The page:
Saints Row IV ReviewGuest_Jim_* - August 28, 2013
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Saints Row IV spawned from an idea for a DLC for Saints Row: The Third. I mention this here because the engine appears to be the same for both games, and this game's origin may help explain that. Of course in the past two years the developers have made some tweaks, but these changes are not always that noticeable. Indeed most of the changes concern gameplay, but that is another section.
Being an open-world game, the graphics are not the most detailed you will find in a modern game because of how much is loaded at a single time, and a lot is. The draw distance is pretty large, and definitely larger than that of the previous title, with multiple square kilometers being laid out around you when you are up high enough to see it. On the ground though, you will be able to see the pavement and some car panels reflecting the lights of the environment. Also you have some very nice volumetric lighting caused by explosions and fog; mostly the former.
Explosions are definitely beautiful to watch in this game, making you want to cause as many of them as possible. This time there are also different kinds of explosions. Of course you still have exploding rockets and vehicles, but you also have shotgun blasts that shoot out particles upon striking an opponent, the dark explosion from the singularity launcher, and the Dubstep Gun. Not entirely sure how to describe the Dubstep Gun's explosions, other than bright and filled with colorful particles. There are also some nice graphical touches, such as blinking directionals on your vehicles, if you are following a path and are coming to a turn. Because the game primarily takes place within a virtual world, there are graphical glitches that occur quite often, such as objects pixelating, reminding you of the false-world you are in.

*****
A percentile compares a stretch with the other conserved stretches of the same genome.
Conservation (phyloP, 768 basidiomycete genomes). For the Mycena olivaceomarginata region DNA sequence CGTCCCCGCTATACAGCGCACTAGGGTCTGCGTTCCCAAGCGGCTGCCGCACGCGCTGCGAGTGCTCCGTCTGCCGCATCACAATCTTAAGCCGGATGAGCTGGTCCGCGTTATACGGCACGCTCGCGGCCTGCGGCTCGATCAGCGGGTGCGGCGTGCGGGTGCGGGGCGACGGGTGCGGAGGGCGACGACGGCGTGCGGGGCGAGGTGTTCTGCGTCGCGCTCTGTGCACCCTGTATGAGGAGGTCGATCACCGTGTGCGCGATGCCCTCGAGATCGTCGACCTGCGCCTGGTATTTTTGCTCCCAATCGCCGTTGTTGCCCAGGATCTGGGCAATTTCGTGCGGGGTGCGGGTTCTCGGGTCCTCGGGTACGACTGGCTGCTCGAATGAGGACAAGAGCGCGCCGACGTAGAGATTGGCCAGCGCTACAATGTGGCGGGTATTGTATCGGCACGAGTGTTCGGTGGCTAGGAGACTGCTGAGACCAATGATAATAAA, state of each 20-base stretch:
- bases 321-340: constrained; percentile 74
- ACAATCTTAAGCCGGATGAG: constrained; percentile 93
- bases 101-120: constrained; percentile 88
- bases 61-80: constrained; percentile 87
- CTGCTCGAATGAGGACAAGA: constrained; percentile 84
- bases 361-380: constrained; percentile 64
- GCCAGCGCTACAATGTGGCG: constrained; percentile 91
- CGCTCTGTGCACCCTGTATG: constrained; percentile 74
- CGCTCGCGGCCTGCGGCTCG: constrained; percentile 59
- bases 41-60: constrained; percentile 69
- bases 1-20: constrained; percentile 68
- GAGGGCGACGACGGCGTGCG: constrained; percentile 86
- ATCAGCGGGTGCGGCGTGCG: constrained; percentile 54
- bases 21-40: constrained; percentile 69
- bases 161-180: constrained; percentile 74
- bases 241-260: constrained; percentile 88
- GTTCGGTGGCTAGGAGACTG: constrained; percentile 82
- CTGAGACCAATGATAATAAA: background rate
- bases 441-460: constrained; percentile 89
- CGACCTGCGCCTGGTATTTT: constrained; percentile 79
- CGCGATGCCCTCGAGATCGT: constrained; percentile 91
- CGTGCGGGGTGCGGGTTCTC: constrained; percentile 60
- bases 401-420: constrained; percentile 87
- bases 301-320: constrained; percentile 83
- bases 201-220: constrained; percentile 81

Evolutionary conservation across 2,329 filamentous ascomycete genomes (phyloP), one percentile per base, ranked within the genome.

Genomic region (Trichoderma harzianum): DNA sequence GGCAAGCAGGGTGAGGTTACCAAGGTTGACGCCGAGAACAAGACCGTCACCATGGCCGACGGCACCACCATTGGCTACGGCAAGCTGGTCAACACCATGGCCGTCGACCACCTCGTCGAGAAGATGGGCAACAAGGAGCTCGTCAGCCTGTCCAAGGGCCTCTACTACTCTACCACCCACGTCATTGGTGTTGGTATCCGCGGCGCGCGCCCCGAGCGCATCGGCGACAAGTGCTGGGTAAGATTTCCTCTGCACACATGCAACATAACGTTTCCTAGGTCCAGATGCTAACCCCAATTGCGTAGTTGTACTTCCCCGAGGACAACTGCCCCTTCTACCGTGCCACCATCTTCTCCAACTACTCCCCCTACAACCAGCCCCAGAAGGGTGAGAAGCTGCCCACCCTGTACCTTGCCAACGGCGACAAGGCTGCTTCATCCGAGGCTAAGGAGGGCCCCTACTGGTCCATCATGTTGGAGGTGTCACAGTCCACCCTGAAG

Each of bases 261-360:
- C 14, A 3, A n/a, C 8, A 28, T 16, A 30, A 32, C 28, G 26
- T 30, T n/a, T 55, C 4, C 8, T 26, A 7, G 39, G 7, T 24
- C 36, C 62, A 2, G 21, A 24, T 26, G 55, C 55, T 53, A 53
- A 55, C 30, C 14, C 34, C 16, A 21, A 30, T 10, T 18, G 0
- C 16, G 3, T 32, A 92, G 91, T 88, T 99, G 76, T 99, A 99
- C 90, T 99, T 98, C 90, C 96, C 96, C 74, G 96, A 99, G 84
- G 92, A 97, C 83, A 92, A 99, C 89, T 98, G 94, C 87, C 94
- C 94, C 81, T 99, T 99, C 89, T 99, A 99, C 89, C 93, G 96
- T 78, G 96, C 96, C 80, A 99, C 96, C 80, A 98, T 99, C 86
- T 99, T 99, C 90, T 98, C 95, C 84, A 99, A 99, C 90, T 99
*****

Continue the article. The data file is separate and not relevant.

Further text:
Along with these beautiful graphics are some dated ones, from 8-bit gameplay segments, and one classic side-scroller beat-em-up. When applicable, your customized character is recreated in these other graphical styles. Cinematics are also rendered using your customized character, and selected personality, so what you create is everywhere for you to enjoy.
Here are my computer's specs so we can start talking about performance:
- Processor: AMD A10-5800K @ 4.40 GHz (44.0x100)
- Cooling: Corsair H110
- Motherboard: ASUS F2A85-M PRO
- GPU: EVGA GTX 570 1280 MB
- PhysX: MSI GTS 250 1 GB
- G.Skill Ripjaws 4x8 GB (32 GB total) at 1866 MHz 10-10-10-27
- PSU: OCZ Fata1ty 750 W
- OS: Windows 7- Professional 64-bit
With this build I was able to run the game at maximum settings, in a borderless window, at my monitor's native 2048x1152 resolution at 60 FPS, or at least near it. At times I did notice some micro-stuttering, as though it were dropping some frames, but there was never a serious performance hit. The only actual graphical bug I have noticed is occasionally facial animations will not occur when a character is speaking. There are also instances of clothing clipping through bodies, but generally I forgive games those (except for games that are supposed to offer the very best graphical experiences, but this is not one of those).
The audio follows a similar formula to previous games, with most music being delivered by radio stations, or a mix tape you put together. Occasionally specific pieces are played, depending on the situation, such as a particularly tense mission. As you are a character within a virtual world, the radio can be played all of the time, and not just when you are within a vehicle. Personally I found the radio to be somewhat quiet, compared to the sound effects, at least for the classical channel. Naturally I turned up the music volume, which helped, but then the music that plays at specific times was also louder, almost to the point of drowning out other sounds. I did not notice any volume issue with other radio stations.
Naturally the music and other sound effects are drowned out by the Dubstep Gun, which plays its own music over the worlds.
One audio bug I have noticed is that after loading up a saved game, an audio log will be playing. When this happens, there is nothing you can do but wait for it to finish. Also during battles with the simulation’s wardens, the audio of the warden and myself will become muted. Finishing the battle restores the audio though.
Something I have noticed in multiple games, but never as much as in this game, is a discontinuity between subtitles and what is actually said. Normally what I will see in a game is a word being pronounced differently, or simply being replaced by a synonym. In Saints Row IV though, the subtitles and spoken words can be completely different. Perhaps it is my human preference for my sense of hearing, but I found the spoken lines to typically be more entertaining than what I read on the screen.